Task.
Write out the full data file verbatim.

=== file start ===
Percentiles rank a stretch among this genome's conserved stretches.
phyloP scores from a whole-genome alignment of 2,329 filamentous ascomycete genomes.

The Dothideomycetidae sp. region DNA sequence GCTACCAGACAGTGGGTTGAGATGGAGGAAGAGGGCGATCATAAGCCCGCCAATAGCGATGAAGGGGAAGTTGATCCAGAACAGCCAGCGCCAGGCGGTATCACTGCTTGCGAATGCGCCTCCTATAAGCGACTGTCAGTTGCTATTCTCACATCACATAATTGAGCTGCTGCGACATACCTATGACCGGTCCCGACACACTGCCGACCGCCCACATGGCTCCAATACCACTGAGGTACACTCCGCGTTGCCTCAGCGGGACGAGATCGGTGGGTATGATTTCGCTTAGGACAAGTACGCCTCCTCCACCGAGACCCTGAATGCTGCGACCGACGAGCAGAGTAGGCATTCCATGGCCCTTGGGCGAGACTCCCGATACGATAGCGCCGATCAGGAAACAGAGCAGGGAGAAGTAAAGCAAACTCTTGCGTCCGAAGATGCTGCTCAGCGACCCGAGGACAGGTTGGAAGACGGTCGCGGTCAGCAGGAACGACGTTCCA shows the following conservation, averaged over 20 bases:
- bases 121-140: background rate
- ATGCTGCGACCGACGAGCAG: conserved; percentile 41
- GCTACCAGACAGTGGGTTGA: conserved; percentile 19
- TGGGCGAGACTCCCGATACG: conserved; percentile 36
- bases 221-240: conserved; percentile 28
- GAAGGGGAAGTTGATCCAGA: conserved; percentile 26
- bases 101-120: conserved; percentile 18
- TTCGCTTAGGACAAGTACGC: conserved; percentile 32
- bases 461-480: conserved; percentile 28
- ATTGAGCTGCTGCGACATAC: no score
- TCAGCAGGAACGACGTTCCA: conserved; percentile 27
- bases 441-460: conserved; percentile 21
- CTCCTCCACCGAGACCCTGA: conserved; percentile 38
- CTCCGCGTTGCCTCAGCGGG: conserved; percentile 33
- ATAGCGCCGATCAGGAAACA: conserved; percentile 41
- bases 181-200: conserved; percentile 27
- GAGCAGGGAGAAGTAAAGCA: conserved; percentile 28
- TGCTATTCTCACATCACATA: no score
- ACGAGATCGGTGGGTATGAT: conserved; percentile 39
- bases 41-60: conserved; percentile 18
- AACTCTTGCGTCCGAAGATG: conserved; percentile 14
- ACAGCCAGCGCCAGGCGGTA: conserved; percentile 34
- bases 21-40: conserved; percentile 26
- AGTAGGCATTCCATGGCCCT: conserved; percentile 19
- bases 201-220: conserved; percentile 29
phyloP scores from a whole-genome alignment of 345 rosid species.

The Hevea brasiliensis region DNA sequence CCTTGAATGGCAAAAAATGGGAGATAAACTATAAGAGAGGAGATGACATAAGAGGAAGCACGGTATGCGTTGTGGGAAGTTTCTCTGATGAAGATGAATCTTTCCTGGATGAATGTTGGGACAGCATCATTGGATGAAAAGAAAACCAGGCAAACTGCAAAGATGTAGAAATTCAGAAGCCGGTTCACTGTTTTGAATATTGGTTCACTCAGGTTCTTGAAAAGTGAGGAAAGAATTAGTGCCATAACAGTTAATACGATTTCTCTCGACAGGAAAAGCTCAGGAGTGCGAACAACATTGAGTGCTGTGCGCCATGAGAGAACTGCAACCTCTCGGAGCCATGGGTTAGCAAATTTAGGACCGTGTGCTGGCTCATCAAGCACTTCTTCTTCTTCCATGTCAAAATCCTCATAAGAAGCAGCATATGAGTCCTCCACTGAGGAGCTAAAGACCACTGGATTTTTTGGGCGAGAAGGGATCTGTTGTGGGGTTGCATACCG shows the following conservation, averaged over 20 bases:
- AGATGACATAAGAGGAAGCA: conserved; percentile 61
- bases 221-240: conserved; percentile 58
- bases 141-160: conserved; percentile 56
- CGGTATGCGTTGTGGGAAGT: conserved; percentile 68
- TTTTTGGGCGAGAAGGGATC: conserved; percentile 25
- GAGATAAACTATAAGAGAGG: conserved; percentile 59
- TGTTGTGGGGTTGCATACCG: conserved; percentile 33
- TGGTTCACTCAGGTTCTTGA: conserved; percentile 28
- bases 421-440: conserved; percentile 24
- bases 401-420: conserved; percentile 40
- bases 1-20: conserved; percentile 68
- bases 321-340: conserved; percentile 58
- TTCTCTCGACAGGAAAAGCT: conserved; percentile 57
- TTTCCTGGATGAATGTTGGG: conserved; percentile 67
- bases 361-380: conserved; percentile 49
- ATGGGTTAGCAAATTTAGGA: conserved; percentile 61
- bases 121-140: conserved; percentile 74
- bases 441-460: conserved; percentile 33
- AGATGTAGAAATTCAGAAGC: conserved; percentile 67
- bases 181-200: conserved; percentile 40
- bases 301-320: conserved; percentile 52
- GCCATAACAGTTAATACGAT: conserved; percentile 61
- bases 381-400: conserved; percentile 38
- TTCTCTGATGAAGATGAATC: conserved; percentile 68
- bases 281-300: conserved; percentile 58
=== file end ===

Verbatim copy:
Percentiles rank a stretch among this genome's conserved stretches.
phyloP scores from a whole-genome alignment of 2,329 filamentous ascomycete genomes.

The Dothideomycetidae sp. region DNA sequence GCTACCAGACAGTGGGTTGAGATGGAGGAAGAGGGCGATCATAAGCCCGCCAATAGCGATGAAGGGGAAGTTGATCCAGAACAGCCAGCGCCAGGCGGTATCACTGCTTGCGAATGCGCCTCCTATAAGCGACTGTCAGTTGCTATTCTCACATCACATAATTGAGCTGCTGCGACATACCTATGACCGGTCCCGACACACTGCCGACCGCCCACATGGCTCCAATACCACTGAGGTACACTCCGCGTTGCCTCAGCGGGACGAGATCGGTGGGTATGATTTCGCTTAGGACAAGTACGCCTCCTCCACCGAGACCCTGAATGCTGCGACCGACGAGCAGAGTAGGCATTCCATGGCCCTTGGGCGAGACTCCCGATACGATAGCGCCGATCAGGAAACAGAGCAGGGAGAAGTAAAGCAAACTCTTGCGTCCGAAGATGCTGCTCAGCGACCCGAGGACAGGTTGGAAGACGGTCGCGGTCAGCAGGAACGACGTTCCA shows the following conservation, averaged over 20 bases:
- bases 121-140: background rate
- ATGCTGCGACCGACGAGCAG: conserved; percentile 41
- GCTACCAGACAGTGGGTTGA: conserved; percentile 19
- TGGGCGAGACTCCCGATACG: conserved; percentile 36
- bases 221-240: conserved; percentile 28
- GAAGGGGAAGTTGATCCAGA: conserved; percentile 26
- bases 101-120: conserved; percentile 18
- TTCGCTTAGGACAAGTACGC: conserved; percentile 32
- bases 461-480: conserved; percentile 28
- ATTGAGCTGCTGCGACATAC: no score
- TCAGCAGGAACGACGTTCCA: conserved; percentile 27
- bases 441-460: conserved; percentile 21
- CTCCTCCACCGAGACCCTGA: conserved; percentile 38
- CTCCGCGTTGCCTCAGCGGG: conserved; percentile 33
- ATAGCGCCGATCAGGAAACA: conserved; percentile 41
- bases 181-200: conserved; percentile 27
- GAGCAGGGAGAAGTAAAGCA: conserved; percentile 28
- TGCTATTCTCACATCACATA: no score
- ACGAGATCGGTGGGTATGAT: conserved; percentile 39
- bases 41-60: conserved; percentile 18
- AACTCTTGCGTCCGAAGATG: conserved; percentile 14
- ACAGCCAGCGCCAGGCGGTA: conserved; percentile 34
- bases 21-40: conserved; percentile 26
- AGTAGGCATTCCATGGCCCT: conserved; percentile 19
- bases 201-220: conserved; percentile 29
phyloP scores from a whole-genome alignment of 345 rosid species.

The Hevea brasiliensis region DNA sequence CCTTGAATGGCAAAAAATGGGAGATAAACTATAAGAGAGGAGATGACATAAGAGGAAGCACGGTATGCGTTGTGGGAAGTTTCTCTGATGAAGATGAATCTTTCCTGGATGAATGTTGGGACAGCATCATTGGATGAAAAGAAAACCAGGCAAACTGCAAAGATGTAGAAATTCAGAAGCCGGTTCACTGTTTTGAATATTGGTTCACTCAGGTTCTTGAAAAGTGAGGAAAGAATTAGTGCCATAACAGTTAATACGATTTCTCTCGACAGGAAAAGCTCAGGAGTGCGAACAACATTGAGTGCTGTGCGCCATGAGAGAACTGCAACCTCTCGGAGCCATGGGTTAGCAAATTTAGGACCGTGTGCTGGCTCATCAAGCACTTCTTCTTCTTCCATGTCAAAATCCTCATAAGAAGCAGCATATGAGTCCTCCACTGAGGAGCTAAAGACCACTGGATTTTTTGGGCGAGAAGGGATCTGTTGTGGGGTTGCATACCG shows the following conservation, averaged over 20 bases:
- AGATGACATAAGAGGAAGCA: conserved; percentile 61
- bases 221-240: conserved; percentile 58
- bases 141-160: conserved; percentile 56
- CGGTATGCGTTGTGGGAAGT: conserved; percentile 68
- TTTTTGGGCGAGAAGGGATC: conserved; percentile 25
- GAGATAAACTATAAGAGAGG: conserved; percentile 59
- TGTTGTGGGGTTGCATACCG: conserved; percentile 33
- TGGTTCACTCAGGTTCTTGA: conserved; percentile 28
- bases 421-440: conserved; percentile 24
- bases 401-420: conserved; percentile 40
- bases 1-20: conserved; percentile 68
- bases 321-340: conserved; percentile 58
- TTCTCTCGACAGGAAAAGCT: conserved; percentile 57
- TTTCCTGGATGAATGTTGGG: conserved; percentile 67
- bases 361-380: conserved; percentile 49
- ATGGGTTAGCAAATTTAGGA: conserved; percentile 61
- bases 121-140: conserved; percentile 74
- bases 441-460: conserved; percentile 33
- AGATGTAGAAATTCAGAAGC: conserved; percentile 67
- bases 181-200: conserved; percentile 40
- bases 301-320: conserved; percentile 52
- GCCATAACAGTTAATACGAT: conserved; percentile 61
- bases 381-400: conserved; percentile 38
- TTCTCTGATGAAGATGAATC: conserved; percentile 68
- bases 281-300: conserved; percentile 58